A Second Life for Sewage Sludge

When asked to think about sludge, lush farmland might be the farthest thing from your mind. But cities in Montana and across the country are working to make that connection by using sewage sludge–a byproduct of wastewater treatment plants–to generate compost that can then be sold or given back to communities for use in farming. This process started to make the news in the early 2000s, when state courts and the EPA realized that sewage sludge generation was only increasing with population growth, and turning it into a compost product (also called biosolids) could prevent thousands of tons of waste from being tossed into landfills. Since then, the composting process has only grown, with cities like Milwaukee, Seattle, Austin, Washington D.C., Houston, Boston, and Baltimore all building their own facilities. By all accounts, biosolids are booming.

One of the reasons cities like biosolids is that they’re fairly easy to produce. There’s no need for specialized equipment or chemicals. Generally, composting of sludge requires only a common byproduct of logging operations: sawdust. Sawdust and bark are mixed with arriving sewage sludge and stored in warehouses where air currents are modified as necessary to heat the mixture until it reaches a temperature high enough to kill any dangerous microbes. The sludge can also be mixed with other types of organic waste, like yard clippings, to create a mixed-waste compost that recycles even more material that would otherwise end up in a landfill.

Here in the Flathead Valley, a company called Glacier Gold has long been committed to recycling human waste products by transforming them into nitrogen-rich compost. The compost is generated under indoor, controlled conditions and thoroughly tested to ensure it meets state and national standards. The City of Kalispell ships roughly 6,000 cubic yards of sludge to Glacier Gold’s facilities in Olney every year, with only one problem: according to this Daily Interlake article, Glacier Gold hit its sludge acceptance limit from the city back in 2007. This means that the leftover sludge, an amount that increases every year as Kalispell grows, must instead be sent to landfills or other facilities. As of 2018, Kalispell’s Public Works department is looking into starting an in-house composting operation to process the overflow. A city-run operation of this type could be a boon for local farmers, especially small-scale operations trying to cut costs. As this NPR article states, about 50% of biosolids end up being returned to farmland, likely due to the U.S. Composting Council’s program intended to provide biosolid compost to community gardens for free. And any solution to ever-growing waste generation besides putting it in landfills provides a welcome alternative. Flathead County’s Solid Waste Board reported in August that the district landfilled almost 26% more waste in July 2018 than it did in July 2017, with no sign of slowing.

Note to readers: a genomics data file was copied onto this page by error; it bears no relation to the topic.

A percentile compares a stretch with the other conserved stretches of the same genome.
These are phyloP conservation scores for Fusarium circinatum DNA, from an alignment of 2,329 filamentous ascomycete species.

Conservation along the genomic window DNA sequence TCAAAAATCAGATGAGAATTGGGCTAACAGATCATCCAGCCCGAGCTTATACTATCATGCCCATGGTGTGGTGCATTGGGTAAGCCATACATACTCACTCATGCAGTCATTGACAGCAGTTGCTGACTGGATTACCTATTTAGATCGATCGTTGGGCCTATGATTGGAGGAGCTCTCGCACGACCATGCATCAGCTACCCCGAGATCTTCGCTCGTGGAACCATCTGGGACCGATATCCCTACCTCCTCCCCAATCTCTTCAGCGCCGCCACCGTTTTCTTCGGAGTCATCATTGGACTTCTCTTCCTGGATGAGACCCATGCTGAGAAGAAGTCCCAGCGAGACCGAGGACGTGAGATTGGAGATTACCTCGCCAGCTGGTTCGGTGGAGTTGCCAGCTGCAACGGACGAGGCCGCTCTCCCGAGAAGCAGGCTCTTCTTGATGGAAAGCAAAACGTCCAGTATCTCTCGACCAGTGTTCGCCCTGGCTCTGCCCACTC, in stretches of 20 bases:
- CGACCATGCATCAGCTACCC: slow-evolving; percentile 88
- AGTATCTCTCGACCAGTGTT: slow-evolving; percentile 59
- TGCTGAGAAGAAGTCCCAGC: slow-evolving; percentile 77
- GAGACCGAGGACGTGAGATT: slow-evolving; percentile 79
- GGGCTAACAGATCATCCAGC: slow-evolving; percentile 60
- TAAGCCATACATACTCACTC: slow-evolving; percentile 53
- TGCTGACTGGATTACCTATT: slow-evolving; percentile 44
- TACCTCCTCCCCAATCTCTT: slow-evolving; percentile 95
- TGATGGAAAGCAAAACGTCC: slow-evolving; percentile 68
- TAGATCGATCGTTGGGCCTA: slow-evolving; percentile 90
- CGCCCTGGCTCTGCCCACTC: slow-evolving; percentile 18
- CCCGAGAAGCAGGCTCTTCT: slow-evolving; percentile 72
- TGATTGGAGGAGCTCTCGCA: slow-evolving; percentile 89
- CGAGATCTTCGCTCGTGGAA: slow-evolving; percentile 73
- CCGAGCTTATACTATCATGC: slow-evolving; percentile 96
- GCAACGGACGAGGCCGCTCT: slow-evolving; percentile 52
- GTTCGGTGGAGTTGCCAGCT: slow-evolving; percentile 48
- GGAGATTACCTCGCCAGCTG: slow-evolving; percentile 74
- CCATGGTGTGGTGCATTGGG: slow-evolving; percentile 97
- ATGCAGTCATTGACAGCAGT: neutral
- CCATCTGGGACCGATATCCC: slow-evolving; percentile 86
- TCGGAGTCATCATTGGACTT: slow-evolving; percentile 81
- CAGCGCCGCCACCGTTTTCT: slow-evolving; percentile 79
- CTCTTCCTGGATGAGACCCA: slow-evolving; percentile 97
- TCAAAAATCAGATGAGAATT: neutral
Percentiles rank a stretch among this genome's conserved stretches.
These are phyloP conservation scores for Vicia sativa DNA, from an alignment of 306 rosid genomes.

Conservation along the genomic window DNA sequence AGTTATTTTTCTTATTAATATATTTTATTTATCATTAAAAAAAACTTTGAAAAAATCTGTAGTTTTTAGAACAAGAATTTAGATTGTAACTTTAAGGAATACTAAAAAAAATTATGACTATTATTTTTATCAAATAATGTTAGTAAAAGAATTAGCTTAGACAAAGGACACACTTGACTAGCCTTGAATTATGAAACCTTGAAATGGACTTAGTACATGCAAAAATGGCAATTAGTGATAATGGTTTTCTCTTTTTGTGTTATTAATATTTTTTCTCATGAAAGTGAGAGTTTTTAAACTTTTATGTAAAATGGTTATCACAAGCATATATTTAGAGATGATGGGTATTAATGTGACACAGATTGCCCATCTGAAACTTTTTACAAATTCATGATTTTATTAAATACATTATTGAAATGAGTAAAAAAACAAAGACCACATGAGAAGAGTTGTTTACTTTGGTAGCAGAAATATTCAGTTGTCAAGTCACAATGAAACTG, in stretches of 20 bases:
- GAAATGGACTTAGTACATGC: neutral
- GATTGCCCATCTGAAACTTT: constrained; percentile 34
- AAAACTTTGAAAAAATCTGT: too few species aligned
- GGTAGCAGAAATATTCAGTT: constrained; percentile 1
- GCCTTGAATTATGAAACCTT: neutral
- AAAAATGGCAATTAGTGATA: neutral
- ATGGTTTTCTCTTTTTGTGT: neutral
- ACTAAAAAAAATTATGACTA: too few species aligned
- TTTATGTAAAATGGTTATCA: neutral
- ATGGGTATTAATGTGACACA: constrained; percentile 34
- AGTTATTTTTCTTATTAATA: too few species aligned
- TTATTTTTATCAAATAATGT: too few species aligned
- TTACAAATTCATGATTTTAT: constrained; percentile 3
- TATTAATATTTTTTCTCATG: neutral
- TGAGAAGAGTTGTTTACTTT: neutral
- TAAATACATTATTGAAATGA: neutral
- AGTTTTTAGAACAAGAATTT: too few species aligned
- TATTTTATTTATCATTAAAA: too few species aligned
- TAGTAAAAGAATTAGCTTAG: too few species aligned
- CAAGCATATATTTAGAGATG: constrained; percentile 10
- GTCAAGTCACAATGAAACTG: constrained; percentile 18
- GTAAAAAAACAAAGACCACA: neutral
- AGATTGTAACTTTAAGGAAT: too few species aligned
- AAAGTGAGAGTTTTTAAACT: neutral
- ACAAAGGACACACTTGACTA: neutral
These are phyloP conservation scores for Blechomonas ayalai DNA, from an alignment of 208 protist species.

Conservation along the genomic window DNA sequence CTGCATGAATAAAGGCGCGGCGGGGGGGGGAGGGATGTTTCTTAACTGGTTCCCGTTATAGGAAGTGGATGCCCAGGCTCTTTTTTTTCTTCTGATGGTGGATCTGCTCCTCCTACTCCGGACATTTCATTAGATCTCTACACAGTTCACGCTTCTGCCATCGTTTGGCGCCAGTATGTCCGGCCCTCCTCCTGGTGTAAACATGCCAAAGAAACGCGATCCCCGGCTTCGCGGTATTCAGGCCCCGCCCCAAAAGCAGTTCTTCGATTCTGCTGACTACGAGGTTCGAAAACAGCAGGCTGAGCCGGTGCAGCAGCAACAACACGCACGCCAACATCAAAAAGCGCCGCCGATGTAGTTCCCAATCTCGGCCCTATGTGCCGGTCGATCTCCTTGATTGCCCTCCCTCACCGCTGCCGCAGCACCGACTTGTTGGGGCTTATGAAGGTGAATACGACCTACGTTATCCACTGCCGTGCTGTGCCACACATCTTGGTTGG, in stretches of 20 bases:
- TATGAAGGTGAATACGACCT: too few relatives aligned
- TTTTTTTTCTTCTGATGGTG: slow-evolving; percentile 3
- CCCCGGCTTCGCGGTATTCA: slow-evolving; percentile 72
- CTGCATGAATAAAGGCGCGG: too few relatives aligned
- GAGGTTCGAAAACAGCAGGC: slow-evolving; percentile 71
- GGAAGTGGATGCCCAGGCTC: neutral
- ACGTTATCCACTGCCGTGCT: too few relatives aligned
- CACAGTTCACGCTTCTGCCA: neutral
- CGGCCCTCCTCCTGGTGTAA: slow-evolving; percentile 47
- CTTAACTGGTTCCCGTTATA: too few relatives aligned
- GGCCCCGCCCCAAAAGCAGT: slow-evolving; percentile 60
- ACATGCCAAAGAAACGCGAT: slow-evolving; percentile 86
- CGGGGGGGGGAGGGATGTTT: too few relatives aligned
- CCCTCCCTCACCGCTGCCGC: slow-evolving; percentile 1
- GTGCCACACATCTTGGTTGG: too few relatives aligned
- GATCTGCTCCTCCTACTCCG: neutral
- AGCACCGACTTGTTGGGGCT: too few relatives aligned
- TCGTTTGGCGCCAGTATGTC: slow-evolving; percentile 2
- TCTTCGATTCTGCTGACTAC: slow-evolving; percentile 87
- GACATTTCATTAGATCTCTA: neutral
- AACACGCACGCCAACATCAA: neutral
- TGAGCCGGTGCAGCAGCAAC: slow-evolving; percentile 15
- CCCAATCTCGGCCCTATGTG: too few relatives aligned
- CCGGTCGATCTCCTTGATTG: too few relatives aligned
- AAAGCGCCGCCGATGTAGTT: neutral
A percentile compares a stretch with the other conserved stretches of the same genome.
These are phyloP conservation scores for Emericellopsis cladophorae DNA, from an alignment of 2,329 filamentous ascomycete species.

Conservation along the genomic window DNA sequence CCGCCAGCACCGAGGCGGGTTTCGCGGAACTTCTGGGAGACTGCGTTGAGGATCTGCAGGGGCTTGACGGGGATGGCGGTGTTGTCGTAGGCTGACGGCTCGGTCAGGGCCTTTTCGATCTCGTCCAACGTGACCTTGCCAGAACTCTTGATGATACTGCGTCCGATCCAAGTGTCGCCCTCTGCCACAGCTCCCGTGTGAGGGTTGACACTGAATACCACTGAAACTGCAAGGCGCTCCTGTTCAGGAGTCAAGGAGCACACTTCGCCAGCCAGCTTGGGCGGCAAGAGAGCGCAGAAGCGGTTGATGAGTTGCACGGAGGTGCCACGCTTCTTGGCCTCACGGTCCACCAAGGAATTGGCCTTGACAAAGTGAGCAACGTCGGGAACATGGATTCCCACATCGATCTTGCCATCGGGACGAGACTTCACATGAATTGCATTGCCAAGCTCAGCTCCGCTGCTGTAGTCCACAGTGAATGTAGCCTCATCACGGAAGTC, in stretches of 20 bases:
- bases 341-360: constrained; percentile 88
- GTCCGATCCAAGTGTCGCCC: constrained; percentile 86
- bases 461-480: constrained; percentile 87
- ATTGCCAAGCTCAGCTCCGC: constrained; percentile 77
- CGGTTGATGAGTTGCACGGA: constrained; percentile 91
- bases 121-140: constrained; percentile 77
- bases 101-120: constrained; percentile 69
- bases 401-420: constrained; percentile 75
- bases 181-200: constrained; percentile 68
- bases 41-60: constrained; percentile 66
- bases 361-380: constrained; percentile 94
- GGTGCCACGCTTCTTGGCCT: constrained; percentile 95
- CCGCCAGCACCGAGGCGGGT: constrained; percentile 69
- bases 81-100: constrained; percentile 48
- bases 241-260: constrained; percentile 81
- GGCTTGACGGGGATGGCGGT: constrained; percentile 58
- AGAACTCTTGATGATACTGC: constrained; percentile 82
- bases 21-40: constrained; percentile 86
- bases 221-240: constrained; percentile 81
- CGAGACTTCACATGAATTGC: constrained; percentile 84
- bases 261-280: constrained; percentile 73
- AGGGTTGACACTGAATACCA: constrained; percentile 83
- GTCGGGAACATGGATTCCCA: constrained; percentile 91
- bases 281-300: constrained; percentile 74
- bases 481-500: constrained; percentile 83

However, sewage sludge composting is not without its critics. Some environmentalists believe that the relatively high concentrations of heavy metals, like lead, in sewage sludge result in a more dangerous compost product than those generated from agricultural waste. Others point to studies showing increased numbers of antibiotic-resistant bacteria in fields fed with sewage sludge-based compost as an indicator of dangerous contamination by pharmaceuticals and human pathogens. To date, using biosolid compost makes farmers ineligible for the USDA’s National Organic Program, barring them from marking their produce as certified organic. And some argue that having biosolids meet EPA regulations means little, given that the amount of contaminants allowed by the EPA is far greater than that allowed in European countries. For example, the EPA lists the maximum allowable concentrations of cadmium and mercury in sludge applied to farmland to be 85 mg/kg and 57 mg/kg respectively. The European Union, by contrast, allows a maximum of 20-40 mg/kg cadmium and 16-25 mg/kg mercury in sewage sludge used in agriculture. Therefore, though studies of sewage sludge usage at European farms have shown no negative effects, this could be attributed to Europe’s more stringent standards.

According to most scientists, the data is inconclusive. So far, there’s been no evidence to suggest that using sewage sludge to grow food results in threats to human health. Back in 2002, the National Academy of Sciences published a report stating that despite anecdotal evidence of people getting sick after exposure to biosolids, there was no concrete evidence that the biosolids were the cause. However, there’s one big reason that biosolids will continue to play a part in US waste management–we’re generating too much waste and we’re running out of places to put it. For smaller cities like Whitefish, the problem of sewage sludge can be avoided by simply spreading the sludge across a fallow field and letting it dry and turn to dust in the sun. For larger cities, the sheer amount of sludge produced prevents the use of such methods and requires more creative solutions. What’s certain is that sludge, in one way or another, will be a part of the Flathead’s future.